The parasympathetic nervous system (PNS) is often referred to as our rest and digest response.  It promotes optimal body functioning, maintenance, restoration and repair.

The PNS is the aspect of the nervous system we want to be spending most of our time in to support optimal health, wellbeing and longevity.

Your breath and the ANS

  • Under the SNS the breath tends to be more shallow, fast and at times furious.
  • Under the PNS the breath tends to be longer, smoother and calmer.

The same happens in reverse.

  • When the breath is shallow the nervous system can see this as a stressor in itself, and engage the SNS.
  • When the breath is relaxed the nervous system can see this as a signal to elicit the PNS.

I have heard it said that the breath is the remote control for the nervous system.

This means that if you actively calm and deepen the breath you can switch the channel of the nervous system from stressed (SNS) to relaxed (PNS).

Equally, if you are feeling a bit flat you can boost the breath to temporarily rev up the body and mind in a healthy way.   Whilst this engages the SNS, think of this as stimulation or motivation rather than stress.

The same applies to the way you feel. A study by the Stanford University in of California, published in Science, identified 175 brain cells that continuously spy on the breath and will alter the state of mind accordingly.

Utilising the Breath

The quality of your breath can directly affect your physical and emotional state, and your vitality.

Conscious breathing has been used by those that practice yoga and meditation for many moons to fuel the body, enhance energy and elicit relaxation.

It is an accessible tool that is at your disposal when you need it, so it is worth learning how to get the most of it.

Here are some breathing exercises that you may like to try at home, to either boost energy or elicit relaxation.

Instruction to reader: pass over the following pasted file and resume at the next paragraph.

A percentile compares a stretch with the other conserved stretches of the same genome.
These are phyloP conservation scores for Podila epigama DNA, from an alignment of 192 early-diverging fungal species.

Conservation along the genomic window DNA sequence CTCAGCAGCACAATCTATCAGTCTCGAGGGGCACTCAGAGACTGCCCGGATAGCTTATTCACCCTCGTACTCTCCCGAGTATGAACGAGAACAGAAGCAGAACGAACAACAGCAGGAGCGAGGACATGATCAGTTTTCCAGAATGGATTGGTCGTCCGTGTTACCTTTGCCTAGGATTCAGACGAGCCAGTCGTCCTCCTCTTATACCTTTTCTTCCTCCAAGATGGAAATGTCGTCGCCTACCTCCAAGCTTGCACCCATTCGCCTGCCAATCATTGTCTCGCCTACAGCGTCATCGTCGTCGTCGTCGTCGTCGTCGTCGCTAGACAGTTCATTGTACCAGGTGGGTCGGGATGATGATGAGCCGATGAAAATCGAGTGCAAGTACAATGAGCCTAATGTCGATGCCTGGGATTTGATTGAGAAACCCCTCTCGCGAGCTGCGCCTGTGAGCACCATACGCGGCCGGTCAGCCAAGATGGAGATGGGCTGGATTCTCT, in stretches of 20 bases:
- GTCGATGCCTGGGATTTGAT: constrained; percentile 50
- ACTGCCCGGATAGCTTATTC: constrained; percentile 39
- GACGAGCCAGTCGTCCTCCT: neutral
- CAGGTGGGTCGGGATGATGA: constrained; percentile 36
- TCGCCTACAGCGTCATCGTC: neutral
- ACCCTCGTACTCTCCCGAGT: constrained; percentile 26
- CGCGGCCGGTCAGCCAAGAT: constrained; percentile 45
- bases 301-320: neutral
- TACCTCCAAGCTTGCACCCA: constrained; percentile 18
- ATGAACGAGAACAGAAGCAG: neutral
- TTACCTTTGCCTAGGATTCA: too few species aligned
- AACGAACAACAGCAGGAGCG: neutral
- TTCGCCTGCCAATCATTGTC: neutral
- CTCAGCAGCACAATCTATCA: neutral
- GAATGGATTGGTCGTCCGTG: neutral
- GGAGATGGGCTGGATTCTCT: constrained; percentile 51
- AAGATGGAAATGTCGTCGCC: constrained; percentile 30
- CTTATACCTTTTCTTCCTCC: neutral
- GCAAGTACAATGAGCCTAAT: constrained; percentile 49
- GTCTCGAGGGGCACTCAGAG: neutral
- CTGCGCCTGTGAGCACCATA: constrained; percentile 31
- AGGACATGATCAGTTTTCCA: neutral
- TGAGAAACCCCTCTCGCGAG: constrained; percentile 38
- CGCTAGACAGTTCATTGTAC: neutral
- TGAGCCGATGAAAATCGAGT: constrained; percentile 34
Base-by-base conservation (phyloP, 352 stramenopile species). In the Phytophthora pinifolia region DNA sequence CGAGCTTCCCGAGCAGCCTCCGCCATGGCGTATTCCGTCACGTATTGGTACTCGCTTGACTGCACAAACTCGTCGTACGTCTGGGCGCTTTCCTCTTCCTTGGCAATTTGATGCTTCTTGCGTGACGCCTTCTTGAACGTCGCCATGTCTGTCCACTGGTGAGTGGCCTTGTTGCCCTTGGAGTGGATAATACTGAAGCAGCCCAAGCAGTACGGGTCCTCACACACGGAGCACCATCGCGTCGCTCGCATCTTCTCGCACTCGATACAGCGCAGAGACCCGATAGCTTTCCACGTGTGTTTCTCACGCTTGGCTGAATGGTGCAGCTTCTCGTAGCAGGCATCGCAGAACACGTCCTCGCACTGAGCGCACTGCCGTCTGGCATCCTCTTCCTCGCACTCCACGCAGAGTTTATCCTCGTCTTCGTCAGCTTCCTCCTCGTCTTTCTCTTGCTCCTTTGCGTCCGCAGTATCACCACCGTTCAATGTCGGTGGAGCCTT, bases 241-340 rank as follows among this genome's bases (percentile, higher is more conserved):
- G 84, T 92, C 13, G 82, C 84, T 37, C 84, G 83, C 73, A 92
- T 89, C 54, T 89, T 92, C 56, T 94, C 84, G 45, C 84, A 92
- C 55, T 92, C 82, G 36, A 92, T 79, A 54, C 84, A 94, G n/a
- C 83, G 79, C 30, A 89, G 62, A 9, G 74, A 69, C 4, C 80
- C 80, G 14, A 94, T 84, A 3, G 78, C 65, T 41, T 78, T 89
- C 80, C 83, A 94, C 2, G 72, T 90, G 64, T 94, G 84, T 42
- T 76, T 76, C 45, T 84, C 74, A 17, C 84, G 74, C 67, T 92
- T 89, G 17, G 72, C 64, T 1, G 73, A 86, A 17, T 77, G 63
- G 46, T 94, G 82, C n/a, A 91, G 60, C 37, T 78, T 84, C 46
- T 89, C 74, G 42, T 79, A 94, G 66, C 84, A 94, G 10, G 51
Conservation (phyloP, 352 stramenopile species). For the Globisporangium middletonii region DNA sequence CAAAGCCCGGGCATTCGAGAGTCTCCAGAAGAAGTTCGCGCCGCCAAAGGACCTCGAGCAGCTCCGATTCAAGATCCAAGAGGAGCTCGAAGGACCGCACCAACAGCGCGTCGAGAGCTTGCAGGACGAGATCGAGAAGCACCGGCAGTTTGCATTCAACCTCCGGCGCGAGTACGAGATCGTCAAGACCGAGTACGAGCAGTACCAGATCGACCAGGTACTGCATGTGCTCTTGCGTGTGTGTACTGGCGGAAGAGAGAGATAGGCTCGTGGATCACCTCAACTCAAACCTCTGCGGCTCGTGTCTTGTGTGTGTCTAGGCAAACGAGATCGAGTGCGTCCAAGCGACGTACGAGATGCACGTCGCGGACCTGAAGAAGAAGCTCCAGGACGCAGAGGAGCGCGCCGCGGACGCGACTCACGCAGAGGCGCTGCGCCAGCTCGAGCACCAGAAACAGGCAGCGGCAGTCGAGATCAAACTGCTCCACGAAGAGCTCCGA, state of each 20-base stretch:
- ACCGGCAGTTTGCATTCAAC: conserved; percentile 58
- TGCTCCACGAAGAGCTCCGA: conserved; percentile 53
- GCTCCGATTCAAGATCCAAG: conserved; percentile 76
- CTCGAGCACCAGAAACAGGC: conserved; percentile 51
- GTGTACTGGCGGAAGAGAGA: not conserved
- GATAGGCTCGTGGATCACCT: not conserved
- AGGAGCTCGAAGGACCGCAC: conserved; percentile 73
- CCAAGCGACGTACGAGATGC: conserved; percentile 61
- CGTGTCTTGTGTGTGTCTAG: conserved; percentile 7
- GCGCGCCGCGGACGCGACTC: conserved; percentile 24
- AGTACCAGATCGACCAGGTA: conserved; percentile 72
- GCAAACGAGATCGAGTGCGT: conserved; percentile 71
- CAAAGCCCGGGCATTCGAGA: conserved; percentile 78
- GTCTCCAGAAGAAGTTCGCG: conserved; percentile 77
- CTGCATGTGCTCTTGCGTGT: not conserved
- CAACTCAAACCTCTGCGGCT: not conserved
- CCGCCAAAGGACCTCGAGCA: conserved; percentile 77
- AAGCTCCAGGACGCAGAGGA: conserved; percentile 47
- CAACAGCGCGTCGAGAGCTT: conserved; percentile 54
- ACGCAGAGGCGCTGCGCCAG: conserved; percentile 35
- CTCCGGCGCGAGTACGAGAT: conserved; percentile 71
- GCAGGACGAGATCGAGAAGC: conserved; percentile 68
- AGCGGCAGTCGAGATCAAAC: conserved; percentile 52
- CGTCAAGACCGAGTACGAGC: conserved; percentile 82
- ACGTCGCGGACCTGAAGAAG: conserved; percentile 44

Breathing practices that energise:

The following two breathing techniques work to increase oxygen and temporarily stimulate the sympathetic nervous system, invigorating and energising the body and mind.

Bellows Breath

Stand with a straight but relaxed spine and your feet hip distance apart.

  • Inhale through your nose as you raise your arms out sideways.
  • Exhale through your mouth as you bend your arms, and bring your elbows close to your ribs.

Complete 15 – 30 repetitions:

  • 5-10 slow
  • 5-10 medium
  • 5-10 fast

The Breath of Joy

The below version of the breath of joy is a great way to start the day, or for when you are feeling a bit flat and in need of an energy boost.  Both of these exercises are carried out standing up, and are also a good way to interrupt prolonged sitting.

Stand with your feet shoulder-width apart and parallel, knees slightly bent.

  • Inhale one-third of your lung capacity as you lift your arms up in front of your body, bringing them parallel to each other at shoulder level, with palms facing the ceiling.
  • Continue inhaling to two-thirds capacity and bring your arms out to the sides to shoulder level.
  • Inhale to full capacity and lift your arms parallel and towards the ceiling, palms facing each other.
  • Open your mouth and exhale completely with an audible ha sound as you bring your arms back to the sides.

Complete 5 – 10 repetitions.

Caution: If the increase in oxygen makes you feel a little light-headed when carrying out either of the above practices, then stop the exercise.  Or you may like to breathe naturally for a few minutes and then continue.

Breathing practices that elicit relaxation:

The following two breathing techniques work to stimulate the parasympathetic nervous system, eliciting a relaxed state where both the body and mind work more optimally.

Four Count Breath

  • Sit or lie with a straight spine and relax the face and the body, closing the eyes or gazing to one point.
  • Without changing the breath in any way, start to count the length of the inhale and exhale.  Notice any difference between the inhale and the exhale.
  • Start to add a count to the breath so if you are inhaling for 4 counts can you also exhale for 4 counts.  Take a few rounds to enable the breath to even out if needed.
  • Now see if you can start to extend the exhale by adding one count to the exhale, so if you are inhaling for 4 counts can you extend the exhale to 5 counts.
  • Continue to slowly extend the exhale by 1 count, working towards the exhale becoming double the inhale.